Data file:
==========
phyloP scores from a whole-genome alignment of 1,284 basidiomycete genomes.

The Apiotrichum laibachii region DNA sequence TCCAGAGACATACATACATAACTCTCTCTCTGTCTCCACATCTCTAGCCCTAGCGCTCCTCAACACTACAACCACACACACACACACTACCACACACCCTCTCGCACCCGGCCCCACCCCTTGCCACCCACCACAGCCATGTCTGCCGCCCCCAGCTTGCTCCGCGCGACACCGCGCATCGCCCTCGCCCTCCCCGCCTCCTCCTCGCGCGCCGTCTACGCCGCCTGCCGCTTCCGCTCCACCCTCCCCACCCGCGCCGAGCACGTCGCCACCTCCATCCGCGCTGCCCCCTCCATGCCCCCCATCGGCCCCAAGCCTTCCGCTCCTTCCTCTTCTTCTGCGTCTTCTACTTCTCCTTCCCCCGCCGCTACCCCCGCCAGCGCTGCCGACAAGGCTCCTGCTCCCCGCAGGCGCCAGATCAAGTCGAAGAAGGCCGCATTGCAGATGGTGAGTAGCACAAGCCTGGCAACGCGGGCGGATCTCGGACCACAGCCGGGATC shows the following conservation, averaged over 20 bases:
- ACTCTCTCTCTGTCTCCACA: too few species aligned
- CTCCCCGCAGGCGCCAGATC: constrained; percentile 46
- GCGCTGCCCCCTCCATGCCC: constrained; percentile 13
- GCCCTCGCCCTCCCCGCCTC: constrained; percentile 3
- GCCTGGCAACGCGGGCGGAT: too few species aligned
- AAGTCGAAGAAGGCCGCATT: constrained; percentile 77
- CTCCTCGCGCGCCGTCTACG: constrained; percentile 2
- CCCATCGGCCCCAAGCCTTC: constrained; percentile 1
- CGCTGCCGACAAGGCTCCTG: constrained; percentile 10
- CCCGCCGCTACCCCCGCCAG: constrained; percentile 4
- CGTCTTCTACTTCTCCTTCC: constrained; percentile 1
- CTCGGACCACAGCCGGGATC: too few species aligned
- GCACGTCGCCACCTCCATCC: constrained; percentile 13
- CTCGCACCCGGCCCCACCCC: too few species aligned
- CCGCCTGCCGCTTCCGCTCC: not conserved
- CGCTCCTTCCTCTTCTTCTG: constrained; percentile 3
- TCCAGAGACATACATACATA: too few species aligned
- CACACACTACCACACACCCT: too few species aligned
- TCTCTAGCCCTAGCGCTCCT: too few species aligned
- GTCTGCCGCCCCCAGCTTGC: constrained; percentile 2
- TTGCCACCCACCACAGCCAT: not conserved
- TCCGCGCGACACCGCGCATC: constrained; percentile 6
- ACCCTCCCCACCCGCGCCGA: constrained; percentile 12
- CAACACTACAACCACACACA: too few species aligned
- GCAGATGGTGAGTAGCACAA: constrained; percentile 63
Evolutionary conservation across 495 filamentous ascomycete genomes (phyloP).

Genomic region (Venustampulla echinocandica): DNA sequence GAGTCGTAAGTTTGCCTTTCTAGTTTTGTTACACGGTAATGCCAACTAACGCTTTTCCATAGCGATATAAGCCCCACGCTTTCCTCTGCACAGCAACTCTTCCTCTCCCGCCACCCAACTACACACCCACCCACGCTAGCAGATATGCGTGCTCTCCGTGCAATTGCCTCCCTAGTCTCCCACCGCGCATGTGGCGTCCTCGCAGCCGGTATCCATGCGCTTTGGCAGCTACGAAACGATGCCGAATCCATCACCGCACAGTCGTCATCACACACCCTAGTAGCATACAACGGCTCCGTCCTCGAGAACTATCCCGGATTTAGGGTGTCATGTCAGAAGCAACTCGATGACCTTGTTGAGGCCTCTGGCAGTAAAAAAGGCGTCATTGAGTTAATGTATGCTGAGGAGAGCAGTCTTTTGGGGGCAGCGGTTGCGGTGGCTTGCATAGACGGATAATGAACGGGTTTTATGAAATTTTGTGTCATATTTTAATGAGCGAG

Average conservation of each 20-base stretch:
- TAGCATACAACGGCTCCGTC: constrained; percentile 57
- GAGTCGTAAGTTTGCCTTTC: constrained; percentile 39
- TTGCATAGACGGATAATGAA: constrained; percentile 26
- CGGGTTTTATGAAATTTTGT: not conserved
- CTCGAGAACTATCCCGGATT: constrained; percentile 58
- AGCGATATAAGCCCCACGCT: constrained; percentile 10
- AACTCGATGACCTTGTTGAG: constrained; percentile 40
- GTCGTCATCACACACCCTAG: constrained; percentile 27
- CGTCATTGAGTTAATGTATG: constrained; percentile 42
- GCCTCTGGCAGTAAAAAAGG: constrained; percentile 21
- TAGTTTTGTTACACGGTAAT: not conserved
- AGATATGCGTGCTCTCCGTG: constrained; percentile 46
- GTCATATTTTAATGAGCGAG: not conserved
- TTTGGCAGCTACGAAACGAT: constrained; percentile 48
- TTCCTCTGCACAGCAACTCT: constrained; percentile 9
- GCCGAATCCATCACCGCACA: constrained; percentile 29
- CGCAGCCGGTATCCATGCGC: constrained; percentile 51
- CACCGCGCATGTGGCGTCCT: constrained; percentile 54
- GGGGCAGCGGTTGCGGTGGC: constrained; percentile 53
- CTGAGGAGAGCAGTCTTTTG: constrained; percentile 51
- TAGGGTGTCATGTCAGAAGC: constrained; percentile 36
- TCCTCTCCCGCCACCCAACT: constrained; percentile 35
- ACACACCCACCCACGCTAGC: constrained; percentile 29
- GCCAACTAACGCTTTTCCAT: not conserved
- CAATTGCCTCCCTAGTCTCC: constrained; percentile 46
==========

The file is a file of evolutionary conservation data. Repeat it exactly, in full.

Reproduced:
phyloP scores from a whole-genome alignment of 1,284 basidiomycete genomes.

The Apiotrichum laibachii region DNA sequence TCCAGAGACATACATACATAACTCTCTCTCTGTCTCCACATCTCTAGCCCTAGCGCTCCTCAACACTACAACCACACACACACACACTACCACACACCCTCTCGCACCCGGCCCCACCCCTTGCCACCCACCACAGCCATGTCTGCCGCCCCCAGCTTGCTCCGCGCGACACCGCGCATCGCCCTCGCCCTCCCCGCCTCCTCCTCGCGCGCCGTCTACGCCGCCTGCCGCTTCCGCTCCACCCTCCCCACCCGCGCCGAGCACGTCGCCACCTCCATCCGCGCTGCCCCCTCCATGCCCCCCATCGGCCCCAAGCCTTCCGCTCCTTCCTCTTCTTCTGCGTCTTCTACTTCTCCTTCCCCCGCCGCTACCCCCGCCAGCGCTGCCGACAAGGCTCCTGCTCCCCGCAGGCGCCAGATCAAGTCGAAGAAGGCCGCATTGCAGATGGTGAGTAGCACAAGCCTGGCAACGCGGGCGGATCTCGGACCACAGCCGGGATC shows the following conservation, averaged over 20 bases:
- ACTCTCTCTCTGTCTCCACA: too few species aligned
- CTCCCCGCAGGCGCCAGATC: constrained; percentile 46
- GCGCTGCCCCCTCCATGCCC: constrained; percentile 13
- GCCCTCGCCCTCCCCGCCTC: constrained; percentile 3
- GCCTGGCAACGCGGGCGGAT: too few species aligned
- AAGTCGAAGAAGGCCGCATT: constrained; percentile 77
- CTCCTCGCGCGCCGTCTACG: constrained; percentile 2
- CCCATCGGCCCCAAGCCTTC: constrained; percentile 1
- CGCTGCCGACAAGGCTCCTG: constrained; percentile 10
- CCCGCCGCTACCCCCGCCAG: constrained; percentile 4
- CGTCTTCTACTTCTCCTTCC: constrained; percentile 1
- CTCGGACCACAGCCGGGATC: too few species aligned
- GCACGTCGCCACCTCCATCC: constrained; percentile 13
- CTCGCACCCGGCCCCACCCC: too few species aligned
- CCGCCTGCCGCTTCCGCTCC: not conserved
- CGCTCCTTCCTCTTCTTCTG: constrained; percentile 3
- TCCAGAGACATACATACATA: too few species aligned
- CACACACTACCACACACCCT: too few species aligned
- TCTCTAGCCCTAGCGCTCCT: too few species aligned
- GTCTGCCGCCCCCAGCTTGC: constrained; percentile 2
- TTGCCACCCACCACAGCCAT: not conserved
- TCCGCGCGACACCGCGCATC: constrained; percentile 6
- ACCCTCCCCACCCGCGCCGA: constrained; percentile 12
- CAACACTACAACCACACACA: too few species aligned
- GCAGATGGTGAGTAGCACAA: constrained; percentile 63
Evolutionary conservation across 495 filamentous ascomycete genomes (phyloP).

Genomic region (Venustampulla echinocandica): DNA sequence GAGTCGTAAGTTTGCCTTTCTAGTTTTGTTACACGGTAATGCCAACTAACGCTTTTCCATAGCGATATAAGCCCCACGCTTTCCTCTGCACAGCAACTCTTCCTCTCCCGCCACCCAACTACACACCCACCCACGCTAGCAGATATGCGTGCTCTCCGTGCAATTGCCTCCCTAGTCTCCCACCGCGCATGTGGCGTCCTCGCAGCCGGTATCCATGCGCTTTGGCAGCTACGAAACGATGCCGAATCCATCACCGCACAGTCGTCATCACACACCCTAGTAGCATACAACGGCTCCGTCCTCGAGAACTATCCCGGATTTAGGGTGTCATGTCAGAAGCAACTCGATGACCTTGTTGAGGCCTCTGGCAGTAAAAAAGGCGTCATTGAGTTAATGTATGCTGAGGAGAGCAGTCTTTTGGGGGCAGCGGTTGCGGTGGCTTGCATAGACGGATAATGAACGGGTTTTATGAAATTTTGTGTCATATTTTAATGAGCGAG

Average conservation of each 20-base stretch:
- TAGCATACAACGGCTCCGTC: constrained; percentile 57
- GAGTCGTAAGTTTGCCTTTC: constrained; percentile 39
- TTGCATAGACGGATAATGAA: constrained; percentile 26
- CGGGTTTTATGAAATTTTGT: not conserved
- CTCGAGAACTATCCCGGATT: constrained; percentile 58
- AGCGATATAAGCCCCACGCT: constrained; percentile 10
- AACTCGATGACCTTGTTGAG: constrained; percentile 40
- GTCGTCATCACACACCCTAG: constrained; percentile 27
- CGTCATTGAGTTAATGTATG: constrained; percentile 42
- GCCTCTGGCAGTAAAAAAGG: constrained; percentile 21
- TAGTTTTGTTACACGGTAAT: not conserved
- AGATATGCGTGCTCTCCGTG: constrained; percentile 46
- GTCATATTTTAATGAGCGAG: not conserved
- TTTGGCAGCTACGAAACGAT: constrained; percentile 48
- TTCCTCTGCACAGCAACTCT: constrained; percentile 9
- GCCGAATCCATCACCGCACA: constrained; percentile 29
- CGCAGCCGGTATCCATGCGC: constrained; percentile 51
- CACCGCGCATGTGGCGTCCT: constrained; percentile 54
- GGGGCAGCGGTTGCGGTGGC: constrained; percentile 53
- CTGAGGAGAGCAGTCTTTTG: constrained; percentile 51
- TAGGGTGTCATGTCAGAAGC: constrained; percentile 36
- TCCTCTCCCGCCACCCAACT: constrained; percentile 35
- ACACACCCACCCACGCTAGC: constrained; percentile 29
- GCCAACTAACGCTTTTCCAT: not conserved
- CAATTGCCTCCCTAGTCTCC: constrained; percentile 46